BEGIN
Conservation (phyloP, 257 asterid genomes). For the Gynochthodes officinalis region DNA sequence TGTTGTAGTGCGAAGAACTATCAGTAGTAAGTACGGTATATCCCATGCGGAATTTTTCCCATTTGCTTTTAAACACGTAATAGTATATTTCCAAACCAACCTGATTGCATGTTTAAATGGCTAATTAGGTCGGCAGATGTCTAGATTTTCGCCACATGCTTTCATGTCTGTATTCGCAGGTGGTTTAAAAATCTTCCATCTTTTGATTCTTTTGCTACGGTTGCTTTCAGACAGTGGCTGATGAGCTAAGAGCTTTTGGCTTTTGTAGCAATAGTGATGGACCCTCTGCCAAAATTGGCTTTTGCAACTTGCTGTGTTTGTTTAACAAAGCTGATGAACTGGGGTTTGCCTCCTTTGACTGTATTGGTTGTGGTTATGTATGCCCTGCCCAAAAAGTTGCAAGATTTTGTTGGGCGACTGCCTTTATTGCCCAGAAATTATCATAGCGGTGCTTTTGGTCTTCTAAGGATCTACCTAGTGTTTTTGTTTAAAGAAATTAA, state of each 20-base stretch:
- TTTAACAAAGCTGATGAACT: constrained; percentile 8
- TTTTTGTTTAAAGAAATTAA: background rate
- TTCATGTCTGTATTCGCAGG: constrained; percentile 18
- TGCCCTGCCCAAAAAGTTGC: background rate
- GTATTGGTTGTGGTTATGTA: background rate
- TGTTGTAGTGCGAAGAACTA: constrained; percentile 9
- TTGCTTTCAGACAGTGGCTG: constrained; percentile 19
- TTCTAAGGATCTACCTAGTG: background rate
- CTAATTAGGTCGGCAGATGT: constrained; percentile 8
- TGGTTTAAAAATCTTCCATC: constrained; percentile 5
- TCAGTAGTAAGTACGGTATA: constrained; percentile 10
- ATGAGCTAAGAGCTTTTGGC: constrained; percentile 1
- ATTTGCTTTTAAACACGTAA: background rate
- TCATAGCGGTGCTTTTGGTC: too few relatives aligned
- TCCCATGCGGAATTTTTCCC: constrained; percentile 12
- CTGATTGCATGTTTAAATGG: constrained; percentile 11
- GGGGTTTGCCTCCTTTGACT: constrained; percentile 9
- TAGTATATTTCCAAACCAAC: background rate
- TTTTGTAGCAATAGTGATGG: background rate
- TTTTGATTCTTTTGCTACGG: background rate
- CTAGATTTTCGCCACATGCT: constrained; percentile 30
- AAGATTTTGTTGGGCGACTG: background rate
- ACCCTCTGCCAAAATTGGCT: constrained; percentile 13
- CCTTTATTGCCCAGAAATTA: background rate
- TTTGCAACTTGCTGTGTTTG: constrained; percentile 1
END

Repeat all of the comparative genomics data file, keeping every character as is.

Conservation (phyloP, 257 asterid genomes). For the Gynochthodes officinalis region DNA sequence TGTTGTAGTGCGAAGAACTATCAGTAGTAAGTACGGTATATCCCATGCGGAATTTTTCCCATTTGCTTTTAAACACGTAATAGTATATTTCCAAACCAACCTGATTGCATGTTTAAATGGCTAATTAGGTCGGCAGATGTCTAGATTTTCGCCACATGCTTTCATGTCTGTATTCGCAGGTGGTTTAAAAATCTTCCATCTTTTGATTCTTTTGCTACGGTTGCTTTCAGACAGTGGCTGATGAGCTAAGAGCTTTTGGCTTTTGTAGCAATAGTGATGGACCCTCTGCCAAAATTGGCTTTTGCAACTTGCTGTGTTTGTTTAACAAAGCTGATGAACTGGGGTTTGCCTCCTTTGACTGTATTGGTTGTGGTTATGTATGCCCTGCCCAAAAAGTTGCAAGATTTTGTTGGGCGACTGCCTTTATTGCCCAGAAATTATCATAGCGGTGCTTTTGGTCTTCTAAGGATCTACCTAGTGTTTTTGTTTAAAGAAATTAA, state of each 20-base stretch:
- TTTAACAAAGCTGATGAACT: constrained; percentile 8
- TTTTTGTTTAAAGAAATTAA: background rate
- TTCATGTCTGTATTCGCAGG: constrained; percentile 18
- TGCCCTGCCCAAAAAGTTGC: background rate
- GTATTGGTTGTGGTTATGTA: background rate
- TGTTGTAGTGCGAAGAACTA: constrained; percentile 9
- TTGCTTTCAGACAGTGGCTG: constrained; percentile 19
- TTCTAAGGATCTACCTAGTG: background rate
- CTAATTAGGTCGGCAGATGT: constrained; percentile 8
- TGGTTTAAAAATCTTCCATC: constrained; percentile 5
- TCAGTAGTAAGTACGGTATA: constrained; percentile 10
- ATGAGCTAAGAGCTTTTGGC: constrained; percentile 1
- ATTTGCTTTTAAACACGTAA: background rate
- TCATAGCGGTGCTTTTGGTC: too few relatives aligned
- TCCCATGCGGAATTTTTCCC: constrained; percentile 12
- CTGATTGCATGTTTAAATGG: constrained; percentile 11
- GGGGTTTGCCTCCTTTGACT: constrained; percentile 9
- TAGTATATTTCCAAACCAAC: background rate
- TTTTGTAGCAATAGTGATGG: background rate
- TTTTGATTCTTTTGCTACGG: background rate
- CTAGATTTTCGCCACATGCT: constrained; percentile 30
- AAGATTTTGTTGGGCGACTG: background rate
- ACCCTCTGCCAAAATTGGCT: constrained; percentile 13
- CCTTTATTGCCCAGAAATTA: background rate
- TTTGCAACTTGCTGTGTTTG: constrained; percentile 1